If both spouses are working or going to school, or you are a single parent who is working, the dependent care credit AND a pre-tax dependent care program at work may be available to you. Dependent care expenses include nanny, day care, after school programs and day camps. The social security number or EIN of the provider must be reported.
If your employer has a $5000 pre-tax savings program for dependent care, max this out first if you are at least in the 25% tax bracket and you have at least 5k in dependent care expenses.
The dependent care credit is for expenses of $3000 per child, $6000 per 2 or more children, but you have to reduce this amount by anything put into the pre-tax program at work. For most taxpayers, the credit is 20% of expenses, or a maximum of a $1200 credit for 2 or more kids.
Lets see how this plays out with a few examples. In previous posts, I introduced you to Tobias and Linsdsay who are in the 28% marginal tax bracket. If Lindsay has a pre-tax program available, she could put in $5000, saving her $1400 in tax. If she opted for the credit, her credit would only be $600.
Lindsay’s parents George and Lucille had four children – Lindsay, Michael, and George Oscar Bluth II, and Buster. The parents are in the 33% marginal tax bracket. Assuming both George and Lucille received paychecks from the family company, and they had more than $6000 in dependent care expenses, they would be eligible for a $1200 dependent care credit for two or more children. However, there is a better way. Since their company offers the pre-tax program, they should max that out first at $5000, saving $1650. They can take the remaining portion of the dependent care credit (6000-5000) = 1000, it’s a 20% credit, so they would receive an additional 200, upping their total savings to $1850.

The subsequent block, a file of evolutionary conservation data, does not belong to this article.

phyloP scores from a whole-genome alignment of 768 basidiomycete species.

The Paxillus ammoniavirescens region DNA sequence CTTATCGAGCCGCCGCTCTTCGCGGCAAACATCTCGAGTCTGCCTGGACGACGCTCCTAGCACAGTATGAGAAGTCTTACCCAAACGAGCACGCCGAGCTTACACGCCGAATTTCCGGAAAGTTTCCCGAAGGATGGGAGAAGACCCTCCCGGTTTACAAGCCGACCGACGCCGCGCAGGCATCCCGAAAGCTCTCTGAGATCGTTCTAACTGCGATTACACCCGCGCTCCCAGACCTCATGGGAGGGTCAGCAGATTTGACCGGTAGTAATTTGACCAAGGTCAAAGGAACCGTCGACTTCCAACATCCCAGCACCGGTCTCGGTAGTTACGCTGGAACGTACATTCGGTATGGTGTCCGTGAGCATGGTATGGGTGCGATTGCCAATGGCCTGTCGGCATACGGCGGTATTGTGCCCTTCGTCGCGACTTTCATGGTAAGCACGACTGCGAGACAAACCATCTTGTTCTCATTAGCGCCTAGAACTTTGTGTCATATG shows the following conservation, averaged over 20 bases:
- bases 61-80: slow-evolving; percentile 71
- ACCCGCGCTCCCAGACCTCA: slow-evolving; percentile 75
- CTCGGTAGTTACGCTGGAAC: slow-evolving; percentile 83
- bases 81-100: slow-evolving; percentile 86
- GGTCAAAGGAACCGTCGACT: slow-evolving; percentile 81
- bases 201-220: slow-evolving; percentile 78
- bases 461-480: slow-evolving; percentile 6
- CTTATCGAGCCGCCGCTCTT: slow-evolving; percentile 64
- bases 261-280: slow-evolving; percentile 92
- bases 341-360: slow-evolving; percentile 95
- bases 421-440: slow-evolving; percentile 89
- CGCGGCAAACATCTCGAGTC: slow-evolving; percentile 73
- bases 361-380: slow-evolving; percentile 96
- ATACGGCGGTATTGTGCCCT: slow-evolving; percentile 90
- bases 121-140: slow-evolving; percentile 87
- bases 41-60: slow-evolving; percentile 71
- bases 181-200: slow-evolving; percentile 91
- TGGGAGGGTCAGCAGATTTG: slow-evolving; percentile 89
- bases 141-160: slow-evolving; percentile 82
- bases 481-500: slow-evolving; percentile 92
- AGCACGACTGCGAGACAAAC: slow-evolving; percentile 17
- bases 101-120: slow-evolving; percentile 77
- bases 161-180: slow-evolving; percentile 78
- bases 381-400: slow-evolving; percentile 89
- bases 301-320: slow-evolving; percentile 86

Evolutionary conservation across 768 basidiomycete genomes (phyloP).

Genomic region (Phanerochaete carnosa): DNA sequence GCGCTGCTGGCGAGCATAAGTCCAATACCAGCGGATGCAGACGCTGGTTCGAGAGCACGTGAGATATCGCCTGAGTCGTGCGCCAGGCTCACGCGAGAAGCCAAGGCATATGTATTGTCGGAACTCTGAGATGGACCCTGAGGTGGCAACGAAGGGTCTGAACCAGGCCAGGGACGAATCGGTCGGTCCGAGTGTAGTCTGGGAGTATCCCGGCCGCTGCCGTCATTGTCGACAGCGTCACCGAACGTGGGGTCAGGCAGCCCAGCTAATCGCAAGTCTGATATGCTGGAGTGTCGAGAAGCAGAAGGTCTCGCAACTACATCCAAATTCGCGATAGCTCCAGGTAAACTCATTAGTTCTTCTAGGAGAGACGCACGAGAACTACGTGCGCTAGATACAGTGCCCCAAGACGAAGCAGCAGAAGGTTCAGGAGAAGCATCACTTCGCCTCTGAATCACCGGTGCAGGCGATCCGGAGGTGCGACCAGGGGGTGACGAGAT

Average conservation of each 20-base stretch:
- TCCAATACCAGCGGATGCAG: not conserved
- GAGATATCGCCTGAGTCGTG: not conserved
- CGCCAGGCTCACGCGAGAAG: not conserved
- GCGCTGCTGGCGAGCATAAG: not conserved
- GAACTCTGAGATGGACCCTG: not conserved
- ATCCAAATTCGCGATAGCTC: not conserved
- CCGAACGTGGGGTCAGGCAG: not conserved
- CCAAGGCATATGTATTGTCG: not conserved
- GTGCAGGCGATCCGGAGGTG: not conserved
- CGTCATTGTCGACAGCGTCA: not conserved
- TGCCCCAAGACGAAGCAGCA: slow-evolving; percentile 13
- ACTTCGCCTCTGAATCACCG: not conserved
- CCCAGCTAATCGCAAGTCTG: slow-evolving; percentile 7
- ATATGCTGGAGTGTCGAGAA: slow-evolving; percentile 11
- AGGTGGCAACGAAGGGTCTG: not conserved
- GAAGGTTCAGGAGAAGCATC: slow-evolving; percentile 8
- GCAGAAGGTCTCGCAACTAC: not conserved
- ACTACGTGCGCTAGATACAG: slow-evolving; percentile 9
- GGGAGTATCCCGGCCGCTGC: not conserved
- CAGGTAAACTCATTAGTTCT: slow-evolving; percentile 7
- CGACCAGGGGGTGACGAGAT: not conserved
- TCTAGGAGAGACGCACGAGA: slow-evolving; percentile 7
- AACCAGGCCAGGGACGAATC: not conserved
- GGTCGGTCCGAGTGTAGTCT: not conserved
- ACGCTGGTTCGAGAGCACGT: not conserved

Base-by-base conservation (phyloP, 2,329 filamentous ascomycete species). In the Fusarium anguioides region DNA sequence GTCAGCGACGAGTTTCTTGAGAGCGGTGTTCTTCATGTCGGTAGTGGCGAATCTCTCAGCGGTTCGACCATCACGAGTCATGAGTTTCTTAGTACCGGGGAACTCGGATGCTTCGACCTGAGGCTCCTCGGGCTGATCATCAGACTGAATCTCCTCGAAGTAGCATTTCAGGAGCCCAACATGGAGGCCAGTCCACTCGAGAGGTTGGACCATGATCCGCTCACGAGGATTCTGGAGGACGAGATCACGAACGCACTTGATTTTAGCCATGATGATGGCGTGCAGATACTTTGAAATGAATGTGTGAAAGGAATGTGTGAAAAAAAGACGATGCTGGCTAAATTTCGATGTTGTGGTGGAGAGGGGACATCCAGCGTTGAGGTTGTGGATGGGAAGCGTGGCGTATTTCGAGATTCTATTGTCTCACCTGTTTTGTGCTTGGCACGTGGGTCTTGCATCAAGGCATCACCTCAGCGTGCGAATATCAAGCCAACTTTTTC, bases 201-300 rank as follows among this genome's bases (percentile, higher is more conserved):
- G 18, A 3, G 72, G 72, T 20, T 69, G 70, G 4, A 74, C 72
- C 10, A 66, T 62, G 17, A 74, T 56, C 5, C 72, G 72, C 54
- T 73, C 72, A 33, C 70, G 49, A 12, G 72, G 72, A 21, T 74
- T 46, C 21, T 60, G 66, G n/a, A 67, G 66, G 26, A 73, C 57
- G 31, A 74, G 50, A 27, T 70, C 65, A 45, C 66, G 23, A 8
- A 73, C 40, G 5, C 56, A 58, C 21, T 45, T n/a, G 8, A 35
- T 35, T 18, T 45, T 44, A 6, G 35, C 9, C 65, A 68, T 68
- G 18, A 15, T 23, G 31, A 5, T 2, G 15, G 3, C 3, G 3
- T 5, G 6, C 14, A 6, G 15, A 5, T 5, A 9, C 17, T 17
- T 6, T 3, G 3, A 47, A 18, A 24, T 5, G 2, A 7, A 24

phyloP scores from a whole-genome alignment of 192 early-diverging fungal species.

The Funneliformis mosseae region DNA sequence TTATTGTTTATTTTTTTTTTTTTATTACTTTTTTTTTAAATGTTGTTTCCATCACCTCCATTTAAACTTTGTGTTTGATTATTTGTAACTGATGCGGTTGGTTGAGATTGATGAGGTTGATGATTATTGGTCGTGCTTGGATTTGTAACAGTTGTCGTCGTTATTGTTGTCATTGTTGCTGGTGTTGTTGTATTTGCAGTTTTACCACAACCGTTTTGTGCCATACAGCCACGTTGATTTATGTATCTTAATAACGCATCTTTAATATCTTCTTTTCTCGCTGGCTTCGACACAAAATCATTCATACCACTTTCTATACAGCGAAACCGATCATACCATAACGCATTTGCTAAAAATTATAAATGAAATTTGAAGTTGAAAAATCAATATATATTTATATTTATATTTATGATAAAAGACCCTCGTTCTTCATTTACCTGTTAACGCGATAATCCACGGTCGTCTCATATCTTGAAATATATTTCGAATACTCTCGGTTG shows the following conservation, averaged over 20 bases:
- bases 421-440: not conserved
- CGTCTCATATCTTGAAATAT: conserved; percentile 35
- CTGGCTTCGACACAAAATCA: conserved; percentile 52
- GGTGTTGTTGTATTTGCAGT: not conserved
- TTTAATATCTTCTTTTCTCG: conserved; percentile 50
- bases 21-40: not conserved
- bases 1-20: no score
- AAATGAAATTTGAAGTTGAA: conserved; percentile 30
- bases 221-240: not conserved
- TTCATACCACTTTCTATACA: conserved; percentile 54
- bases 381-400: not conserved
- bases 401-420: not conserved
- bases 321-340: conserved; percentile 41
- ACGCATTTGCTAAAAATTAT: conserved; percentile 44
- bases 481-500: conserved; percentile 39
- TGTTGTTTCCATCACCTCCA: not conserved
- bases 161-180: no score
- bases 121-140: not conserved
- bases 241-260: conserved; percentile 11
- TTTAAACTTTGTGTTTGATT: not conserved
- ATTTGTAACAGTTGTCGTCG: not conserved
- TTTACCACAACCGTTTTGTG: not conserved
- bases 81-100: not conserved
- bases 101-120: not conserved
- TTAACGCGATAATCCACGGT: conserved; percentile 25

If you have access to a dependent care savings program through work – take advantage of it. If you have two or more kids, you can take this AND a portion of the dependent care credit.